The photocells exactly identify the point in time at which the valves begin to open or to close, and this signal is sent to the control system, which compares it to the point in time at which the actuation was commanded, computes the delay of the one time point relatively to the other, and memorizes it; cycle after cycle, automatically, the actuation command will be anticipated by the so-computed time, so that the actual actuation of the valve takes place exactly at the desired time.
The pumping device is furthermore equipped with position sensors of the "Hall" type (in order to evaluate the position of the pusher) and with "switch" photocells, in order to evaluate the correct operation and the performances thereof, so as to have a feedback control action.
The optimum points in time of valve actuation depend in fact on several factors, some of which are bound to the need for reliable coverage of the strokes of closure of the same valves (a valve opens only after that the other valve is surely completely closed), other factors being bound to the movement of the thrust plate. As regards this latter aspect, it is important that the valve actuation means produce closures and openings in fluid-dynamically stationary positions of the thrust plate. The sensors a of "Hall" type make it possible the position of the thrust plate to be evaluated, and the time points of opening and of closure of the valves to be so positioned in time, so as to allow them to corresponding in an optimum way to the laws of movement of the thrust plate.
The control console, which consists of a set of devices for controlling and displaying the operating conditions of the pumping body, as well as possible external signals (ECG, arterial pressure), and of an electronic processor to which the above said information is continuously sent, constitutes the operating interface between the system and the operator, and manages the functions of the pumping body according to a suitable program.
The machine makes it possible for the pulsation frequency, the volume ejected at each beat and, consequently, the desired average flow, to be set. By entering some basic data relevant to the extra-corporeal loop (type and diameter of the cannula), and to the patient (weight and body surface area), such a machine is capable of supplying a correct perfusion, by selfcalibrating during the installation step, and of showing the actual flow rate values also in terms of cardiac indexes.
The length of hose used in the pump of the present invention may consist of any thermoplastic, biocompatible, material, endowed with such characteristics of elasticity and viscosity, as to enable it to be used in this particular field. A material, commonly used in the clinical field, which is well-suitable for the intended purpose, is Silastic® (a silicone rubber marketed by Dow Corning). Other suitable materials are those disclosed, e.g., in U.S. Pat. No. 4,578,413.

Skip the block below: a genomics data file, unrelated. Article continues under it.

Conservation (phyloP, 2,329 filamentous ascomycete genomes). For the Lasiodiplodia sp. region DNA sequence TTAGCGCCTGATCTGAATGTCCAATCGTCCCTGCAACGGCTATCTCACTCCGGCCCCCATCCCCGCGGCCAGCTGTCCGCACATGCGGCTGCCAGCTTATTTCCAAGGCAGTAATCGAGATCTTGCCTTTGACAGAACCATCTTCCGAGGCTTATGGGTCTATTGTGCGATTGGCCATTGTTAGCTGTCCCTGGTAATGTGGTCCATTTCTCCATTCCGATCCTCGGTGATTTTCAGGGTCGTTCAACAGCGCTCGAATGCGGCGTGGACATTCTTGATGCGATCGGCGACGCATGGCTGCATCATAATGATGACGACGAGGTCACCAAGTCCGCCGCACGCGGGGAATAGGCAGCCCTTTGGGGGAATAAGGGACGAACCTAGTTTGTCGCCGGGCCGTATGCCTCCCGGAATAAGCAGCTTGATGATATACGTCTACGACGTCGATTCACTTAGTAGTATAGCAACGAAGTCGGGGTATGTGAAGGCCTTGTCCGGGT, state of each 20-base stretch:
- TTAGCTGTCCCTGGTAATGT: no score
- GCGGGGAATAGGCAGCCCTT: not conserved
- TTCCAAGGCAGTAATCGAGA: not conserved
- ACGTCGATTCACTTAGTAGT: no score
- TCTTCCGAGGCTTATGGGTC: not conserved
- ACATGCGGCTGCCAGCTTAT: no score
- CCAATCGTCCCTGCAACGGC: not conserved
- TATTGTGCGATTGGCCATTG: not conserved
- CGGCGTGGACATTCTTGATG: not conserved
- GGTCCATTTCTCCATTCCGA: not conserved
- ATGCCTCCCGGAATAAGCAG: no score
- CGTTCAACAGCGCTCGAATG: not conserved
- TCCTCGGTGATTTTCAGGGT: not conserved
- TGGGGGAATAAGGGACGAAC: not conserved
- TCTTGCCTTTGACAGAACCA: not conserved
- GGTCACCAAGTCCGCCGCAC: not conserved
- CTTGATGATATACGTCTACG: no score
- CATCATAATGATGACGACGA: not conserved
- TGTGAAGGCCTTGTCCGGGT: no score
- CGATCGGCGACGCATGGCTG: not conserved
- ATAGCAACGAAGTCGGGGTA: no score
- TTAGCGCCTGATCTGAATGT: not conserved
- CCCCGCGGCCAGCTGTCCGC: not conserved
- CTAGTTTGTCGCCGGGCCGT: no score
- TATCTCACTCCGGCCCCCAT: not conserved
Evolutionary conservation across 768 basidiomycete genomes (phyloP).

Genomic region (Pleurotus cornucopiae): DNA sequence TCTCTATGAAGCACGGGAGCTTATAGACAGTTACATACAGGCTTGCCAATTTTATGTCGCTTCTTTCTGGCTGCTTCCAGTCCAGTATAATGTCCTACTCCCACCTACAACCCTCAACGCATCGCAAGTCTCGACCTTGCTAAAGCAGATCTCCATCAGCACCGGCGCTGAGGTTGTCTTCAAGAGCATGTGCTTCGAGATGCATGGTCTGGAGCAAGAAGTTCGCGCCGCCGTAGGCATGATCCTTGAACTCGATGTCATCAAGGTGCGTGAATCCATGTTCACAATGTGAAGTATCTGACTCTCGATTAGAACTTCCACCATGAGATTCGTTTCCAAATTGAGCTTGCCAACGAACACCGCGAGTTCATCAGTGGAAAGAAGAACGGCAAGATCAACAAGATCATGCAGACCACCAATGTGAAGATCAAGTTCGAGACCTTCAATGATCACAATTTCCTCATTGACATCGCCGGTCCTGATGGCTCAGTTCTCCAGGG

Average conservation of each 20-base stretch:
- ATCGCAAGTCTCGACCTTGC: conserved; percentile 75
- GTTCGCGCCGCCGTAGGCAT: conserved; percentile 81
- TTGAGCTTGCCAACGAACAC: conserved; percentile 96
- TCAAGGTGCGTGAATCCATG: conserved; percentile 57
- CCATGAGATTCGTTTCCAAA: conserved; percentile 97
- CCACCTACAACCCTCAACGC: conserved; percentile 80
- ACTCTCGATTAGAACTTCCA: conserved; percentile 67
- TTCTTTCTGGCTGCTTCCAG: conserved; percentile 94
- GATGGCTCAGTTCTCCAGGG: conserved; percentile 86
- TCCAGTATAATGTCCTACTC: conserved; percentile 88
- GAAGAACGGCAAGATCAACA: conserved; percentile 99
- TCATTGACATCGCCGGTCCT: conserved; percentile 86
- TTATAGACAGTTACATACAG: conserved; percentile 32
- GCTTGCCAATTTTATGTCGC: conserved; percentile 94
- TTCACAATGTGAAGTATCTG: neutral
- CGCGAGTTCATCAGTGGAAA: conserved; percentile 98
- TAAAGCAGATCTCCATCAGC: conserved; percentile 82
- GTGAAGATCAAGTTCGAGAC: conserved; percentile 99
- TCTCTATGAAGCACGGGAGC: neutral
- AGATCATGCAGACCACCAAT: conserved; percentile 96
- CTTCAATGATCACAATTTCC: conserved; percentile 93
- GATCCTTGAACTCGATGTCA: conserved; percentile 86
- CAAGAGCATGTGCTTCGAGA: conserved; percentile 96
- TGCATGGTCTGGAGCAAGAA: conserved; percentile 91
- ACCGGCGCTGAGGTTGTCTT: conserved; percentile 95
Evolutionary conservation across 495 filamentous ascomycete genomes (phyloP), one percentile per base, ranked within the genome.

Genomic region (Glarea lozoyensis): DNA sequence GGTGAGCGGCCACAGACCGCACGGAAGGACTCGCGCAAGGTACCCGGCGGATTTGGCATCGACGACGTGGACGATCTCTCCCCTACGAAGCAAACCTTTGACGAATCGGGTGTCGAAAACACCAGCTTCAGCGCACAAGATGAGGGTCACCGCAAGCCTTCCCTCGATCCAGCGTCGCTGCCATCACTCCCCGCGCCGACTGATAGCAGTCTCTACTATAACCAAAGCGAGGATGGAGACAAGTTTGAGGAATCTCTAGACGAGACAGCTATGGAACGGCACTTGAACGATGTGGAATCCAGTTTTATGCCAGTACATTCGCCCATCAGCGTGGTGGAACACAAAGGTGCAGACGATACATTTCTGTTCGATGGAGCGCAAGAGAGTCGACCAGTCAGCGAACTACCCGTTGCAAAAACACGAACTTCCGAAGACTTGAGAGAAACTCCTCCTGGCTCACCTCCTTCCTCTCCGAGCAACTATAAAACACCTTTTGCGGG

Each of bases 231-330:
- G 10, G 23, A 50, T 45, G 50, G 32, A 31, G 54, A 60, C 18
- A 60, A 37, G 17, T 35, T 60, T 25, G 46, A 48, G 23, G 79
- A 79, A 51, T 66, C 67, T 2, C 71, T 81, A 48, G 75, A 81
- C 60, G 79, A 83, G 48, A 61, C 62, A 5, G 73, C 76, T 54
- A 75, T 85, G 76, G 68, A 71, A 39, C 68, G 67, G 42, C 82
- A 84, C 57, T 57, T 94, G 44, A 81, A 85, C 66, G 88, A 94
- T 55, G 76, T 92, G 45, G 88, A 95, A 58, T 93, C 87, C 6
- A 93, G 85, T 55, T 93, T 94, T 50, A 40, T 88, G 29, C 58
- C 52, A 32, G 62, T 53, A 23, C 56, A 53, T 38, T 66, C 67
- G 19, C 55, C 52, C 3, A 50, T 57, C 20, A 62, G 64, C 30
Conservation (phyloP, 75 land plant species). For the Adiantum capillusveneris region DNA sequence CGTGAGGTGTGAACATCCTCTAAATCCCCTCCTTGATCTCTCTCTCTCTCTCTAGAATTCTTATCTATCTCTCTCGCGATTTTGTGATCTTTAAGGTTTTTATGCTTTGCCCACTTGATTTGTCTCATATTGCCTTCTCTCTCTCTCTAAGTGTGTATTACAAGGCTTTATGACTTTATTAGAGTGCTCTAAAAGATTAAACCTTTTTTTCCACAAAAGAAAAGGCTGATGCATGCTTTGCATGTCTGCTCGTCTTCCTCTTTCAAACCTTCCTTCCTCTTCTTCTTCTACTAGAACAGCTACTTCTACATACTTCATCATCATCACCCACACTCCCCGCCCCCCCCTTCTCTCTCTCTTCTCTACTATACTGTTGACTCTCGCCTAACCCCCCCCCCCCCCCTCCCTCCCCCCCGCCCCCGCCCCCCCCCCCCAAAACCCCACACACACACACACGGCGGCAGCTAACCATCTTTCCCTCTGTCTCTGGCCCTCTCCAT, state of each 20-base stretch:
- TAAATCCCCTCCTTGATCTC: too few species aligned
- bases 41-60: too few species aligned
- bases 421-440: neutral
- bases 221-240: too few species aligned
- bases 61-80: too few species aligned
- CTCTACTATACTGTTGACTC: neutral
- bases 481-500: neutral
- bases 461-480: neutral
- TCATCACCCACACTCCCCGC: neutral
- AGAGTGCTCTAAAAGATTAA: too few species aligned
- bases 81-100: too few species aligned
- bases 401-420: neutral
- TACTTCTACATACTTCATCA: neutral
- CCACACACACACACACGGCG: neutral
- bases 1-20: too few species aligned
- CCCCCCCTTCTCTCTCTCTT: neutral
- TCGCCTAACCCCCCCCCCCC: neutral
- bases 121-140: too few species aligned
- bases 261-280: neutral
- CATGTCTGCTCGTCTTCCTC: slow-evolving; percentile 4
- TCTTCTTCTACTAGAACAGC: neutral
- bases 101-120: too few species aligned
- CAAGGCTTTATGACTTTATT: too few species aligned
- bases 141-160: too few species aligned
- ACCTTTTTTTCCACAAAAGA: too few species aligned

When materials like these are used, which have such characteristics of elasticity and hardness as to allow the hose to spontaneously relax, at the end of the compression, so as to return back to its original shape and size, in a time compatible with the physiologic suction time, according to a preferred form of practical embodiment of the present invention, the hose is in no way constrained to the pusher.
Anyway, also other thermoplastic materials commonly used in the medical field can be used, which are endowed with characteristics of elasticity and hardness which are not sufficient to secure that the hose spontaneously relaxes in the required time; in such case, it will be necessary to constrain the hose to the pusher in such a way that both the compression and the subsequent relaxation take place in a guided way.
As regards the dimensions of the length of hose, these substantially depend on the dimensions of the patient.
The blood volume comprised between the two valves must in fact substantially correspond to the volume of blood ejected at each beat, i.e., to the systolic discharge. For use in infantile or pediatric cardiosurgery, therefore, hoses will be suitably used, the length of which is comprised within the range of from 20 to 45 cm, and whose diameter is comprised within the range of from 1/2 to 3/4 inch. On the contrary, in case of an adult patient, instead of a length of hose having a circular cross-section and an even size, a length of hose will be better used which has an oval cross-section, or a kind of a bag/lung having an uniform cross-section.
It is understood that all these variations which can be supplied to the pump of the invention, as it is depicted in the hereto attached figures, in order to better fit it to the different situations, fall within the scope of the same invention.
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|U.S. Classification||417/474, 417/479, 417/478|
|International Classification||A61M1/10, F04B43/12|
|Cooperative Classification||A61M1/1065, F04B43/1223, A61M1/106|
|European Classification||F04B43/12D, A61M1/10E4H|
|Jun 11, 1991||AS||Assignment|
Owner name: BELLCO S.P.A.
Free format text: ASSIGNMENT OF ASSIGNORS INTEREST.;ASSIGNORS:FUMERO, ROBERTO;PERENZAN, LUCIO;REEL/FRAME:005728/0218
Effective date: 19880916
|Feb 24, 1995||FPAY||Fee payment|
Year of fee payment: 4
|Mar 30, 1999||REMI||Maintenance fee reminder mailed|
|Sep 5, 1999||LAPS||Lapse for failure to pay maintenance fees|
|Nov 16, 1999||FP||Expired due to failure to pay maintenance fee|
Effective date: 19990903